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The root problem, as I understand it, is autofocus. The phase detect sensors need light; a semi-translucent mirror directs light away from the viewfinder and onto the autofocus sensors. To keep the viewfinder bright, then, they compress the image (reducing magnification, as you say), and also changed the focusing screen to one that transmits more light but does so by increasing apparent depth of field.
When comparing magnification numbers, it is important to note what length of lens is used. Some manufacturers use a 50mm lens at infinity on cameras with an APS-C sensor, just like what was the de facto standard in the film era; this gives the same magnification specification as a 135-frame camera, because objects in the viewfinder are the same size, but the size of the viewfinder is much smaller. To get equivalent numbers, the lens needs to be 50mm-on-135-frame equivalent, or about 35mm for APS-C cameras.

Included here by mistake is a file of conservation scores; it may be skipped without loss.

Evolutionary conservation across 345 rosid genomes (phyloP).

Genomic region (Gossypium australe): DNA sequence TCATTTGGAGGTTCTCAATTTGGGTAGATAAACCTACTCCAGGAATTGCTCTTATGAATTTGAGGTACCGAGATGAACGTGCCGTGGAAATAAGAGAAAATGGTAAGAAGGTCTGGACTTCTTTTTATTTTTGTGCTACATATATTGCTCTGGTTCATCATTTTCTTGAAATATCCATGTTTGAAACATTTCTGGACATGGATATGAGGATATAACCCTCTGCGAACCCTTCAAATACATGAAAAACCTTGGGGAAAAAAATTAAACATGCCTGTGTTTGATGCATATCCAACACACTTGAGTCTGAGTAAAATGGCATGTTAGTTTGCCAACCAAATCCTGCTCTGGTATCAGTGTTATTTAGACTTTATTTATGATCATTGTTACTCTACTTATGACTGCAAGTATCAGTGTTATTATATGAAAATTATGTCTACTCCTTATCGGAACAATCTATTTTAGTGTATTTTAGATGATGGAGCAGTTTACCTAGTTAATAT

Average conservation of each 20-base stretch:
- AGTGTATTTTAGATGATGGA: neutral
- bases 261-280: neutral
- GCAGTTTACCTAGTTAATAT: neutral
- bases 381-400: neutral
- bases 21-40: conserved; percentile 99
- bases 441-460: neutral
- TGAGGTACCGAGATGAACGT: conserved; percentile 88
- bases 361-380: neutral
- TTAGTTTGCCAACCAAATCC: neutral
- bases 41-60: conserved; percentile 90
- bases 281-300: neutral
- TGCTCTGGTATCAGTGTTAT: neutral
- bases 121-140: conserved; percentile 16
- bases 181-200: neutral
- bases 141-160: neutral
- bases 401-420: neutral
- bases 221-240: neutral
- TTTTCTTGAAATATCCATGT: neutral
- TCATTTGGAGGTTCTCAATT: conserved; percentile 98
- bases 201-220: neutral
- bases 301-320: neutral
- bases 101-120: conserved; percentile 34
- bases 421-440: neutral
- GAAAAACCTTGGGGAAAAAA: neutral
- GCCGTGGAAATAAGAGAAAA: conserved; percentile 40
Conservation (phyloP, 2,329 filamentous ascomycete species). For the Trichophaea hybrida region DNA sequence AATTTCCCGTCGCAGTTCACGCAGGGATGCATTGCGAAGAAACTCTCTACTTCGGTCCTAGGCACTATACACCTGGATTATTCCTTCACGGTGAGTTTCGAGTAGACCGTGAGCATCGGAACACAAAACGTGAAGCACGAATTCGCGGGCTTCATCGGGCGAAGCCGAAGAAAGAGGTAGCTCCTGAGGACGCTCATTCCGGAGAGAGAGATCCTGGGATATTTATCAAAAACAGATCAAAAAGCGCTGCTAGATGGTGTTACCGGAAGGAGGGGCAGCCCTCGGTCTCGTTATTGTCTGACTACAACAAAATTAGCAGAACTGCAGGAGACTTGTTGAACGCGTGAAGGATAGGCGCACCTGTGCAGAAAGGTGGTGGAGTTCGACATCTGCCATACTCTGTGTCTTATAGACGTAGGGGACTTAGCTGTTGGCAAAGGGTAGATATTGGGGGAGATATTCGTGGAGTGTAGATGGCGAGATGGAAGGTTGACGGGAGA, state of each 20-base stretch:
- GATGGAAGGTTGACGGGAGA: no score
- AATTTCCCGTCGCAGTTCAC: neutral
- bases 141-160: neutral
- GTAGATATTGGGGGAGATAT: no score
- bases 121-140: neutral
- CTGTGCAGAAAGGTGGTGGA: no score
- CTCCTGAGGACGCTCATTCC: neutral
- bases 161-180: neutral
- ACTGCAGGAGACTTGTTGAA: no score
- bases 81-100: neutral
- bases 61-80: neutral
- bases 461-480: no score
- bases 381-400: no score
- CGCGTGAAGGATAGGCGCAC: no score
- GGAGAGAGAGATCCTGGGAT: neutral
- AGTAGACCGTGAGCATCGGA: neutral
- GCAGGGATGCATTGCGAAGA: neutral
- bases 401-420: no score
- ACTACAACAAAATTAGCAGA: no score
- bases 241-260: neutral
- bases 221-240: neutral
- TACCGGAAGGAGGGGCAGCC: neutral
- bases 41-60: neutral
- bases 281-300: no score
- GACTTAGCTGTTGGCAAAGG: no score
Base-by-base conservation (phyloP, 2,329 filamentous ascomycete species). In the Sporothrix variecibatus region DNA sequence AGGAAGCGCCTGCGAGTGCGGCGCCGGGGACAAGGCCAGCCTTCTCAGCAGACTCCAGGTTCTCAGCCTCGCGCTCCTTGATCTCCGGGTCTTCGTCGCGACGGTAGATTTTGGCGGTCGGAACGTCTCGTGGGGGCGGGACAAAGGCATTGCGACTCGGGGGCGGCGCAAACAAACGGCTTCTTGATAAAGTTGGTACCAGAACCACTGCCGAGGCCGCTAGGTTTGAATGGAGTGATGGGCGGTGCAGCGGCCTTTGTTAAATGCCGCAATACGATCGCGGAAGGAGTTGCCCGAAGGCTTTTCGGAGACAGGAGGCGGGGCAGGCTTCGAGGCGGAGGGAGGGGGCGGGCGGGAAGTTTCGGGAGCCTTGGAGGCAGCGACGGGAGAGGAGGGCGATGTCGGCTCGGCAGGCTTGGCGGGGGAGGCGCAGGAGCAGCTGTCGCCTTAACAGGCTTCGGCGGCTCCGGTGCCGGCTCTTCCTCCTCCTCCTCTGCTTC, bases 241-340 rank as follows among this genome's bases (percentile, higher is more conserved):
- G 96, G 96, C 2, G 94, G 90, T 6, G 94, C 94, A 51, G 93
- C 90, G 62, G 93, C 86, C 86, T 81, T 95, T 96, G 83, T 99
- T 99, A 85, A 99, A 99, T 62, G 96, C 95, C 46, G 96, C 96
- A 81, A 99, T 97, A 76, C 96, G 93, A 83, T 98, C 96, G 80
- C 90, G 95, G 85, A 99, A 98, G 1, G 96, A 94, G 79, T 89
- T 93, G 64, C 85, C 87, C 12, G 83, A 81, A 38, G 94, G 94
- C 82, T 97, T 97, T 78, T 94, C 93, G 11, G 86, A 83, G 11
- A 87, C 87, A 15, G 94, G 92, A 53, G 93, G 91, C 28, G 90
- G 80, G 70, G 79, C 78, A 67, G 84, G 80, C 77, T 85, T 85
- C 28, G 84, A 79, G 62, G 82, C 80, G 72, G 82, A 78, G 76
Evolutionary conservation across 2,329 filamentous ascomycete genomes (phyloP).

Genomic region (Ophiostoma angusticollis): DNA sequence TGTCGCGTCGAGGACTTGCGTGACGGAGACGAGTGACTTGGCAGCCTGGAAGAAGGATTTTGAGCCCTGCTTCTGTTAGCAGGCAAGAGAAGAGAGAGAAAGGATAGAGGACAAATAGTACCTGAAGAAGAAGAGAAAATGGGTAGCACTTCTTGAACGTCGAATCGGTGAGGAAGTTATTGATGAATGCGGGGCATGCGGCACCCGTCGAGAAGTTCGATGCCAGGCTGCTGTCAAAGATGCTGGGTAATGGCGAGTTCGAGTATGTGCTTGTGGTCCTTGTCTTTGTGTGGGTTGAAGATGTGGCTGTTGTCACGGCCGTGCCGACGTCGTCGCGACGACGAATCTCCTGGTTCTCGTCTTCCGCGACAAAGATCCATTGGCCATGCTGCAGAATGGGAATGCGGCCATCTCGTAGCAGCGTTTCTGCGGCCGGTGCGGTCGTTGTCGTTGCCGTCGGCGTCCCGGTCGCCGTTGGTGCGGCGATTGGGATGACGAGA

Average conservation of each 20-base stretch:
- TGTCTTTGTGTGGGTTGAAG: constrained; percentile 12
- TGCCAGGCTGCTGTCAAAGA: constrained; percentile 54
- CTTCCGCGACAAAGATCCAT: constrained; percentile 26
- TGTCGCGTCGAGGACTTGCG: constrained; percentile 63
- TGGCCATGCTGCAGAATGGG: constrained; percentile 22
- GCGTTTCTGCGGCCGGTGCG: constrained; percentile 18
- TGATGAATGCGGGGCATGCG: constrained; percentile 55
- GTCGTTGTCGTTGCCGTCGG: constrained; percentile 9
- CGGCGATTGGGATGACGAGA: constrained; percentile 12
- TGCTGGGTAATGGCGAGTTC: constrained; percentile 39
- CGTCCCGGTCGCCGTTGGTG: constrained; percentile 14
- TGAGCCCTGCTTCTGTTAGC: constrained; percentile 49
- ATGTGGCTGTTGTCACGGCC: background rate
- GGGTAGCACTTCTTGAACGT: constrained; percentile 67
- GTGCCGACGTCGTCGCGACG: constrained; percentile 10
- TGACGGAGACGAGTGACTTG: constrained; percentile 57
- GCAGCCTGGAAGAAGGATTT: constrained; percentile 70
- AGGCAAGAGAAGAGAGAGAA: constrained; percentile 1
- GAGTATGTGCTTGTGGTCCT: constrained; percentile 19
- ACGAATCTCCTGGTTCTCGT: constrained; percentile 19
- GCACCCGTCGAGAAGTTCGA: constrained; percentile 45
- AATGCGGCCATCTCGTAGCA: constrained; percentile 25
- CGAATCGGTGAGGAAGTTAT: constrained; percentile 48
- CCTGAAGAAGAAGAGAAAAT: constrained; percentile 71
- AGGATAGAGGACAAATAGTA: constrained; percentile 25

Manual focus on a DSLR is tremendously helped by using a manual-focus screen, like the Canon S-type, which some companies (focusingscreen.com) cut down to fit other brands of DSLRs. But for enjoyment of the viewfinder, a pre-autofocus SLR is hard to beat. (I moved to film because I loved that large viewfinder so much. I've done my best to not look through a medium format viewfinder, because they will be larger and more immersive still.)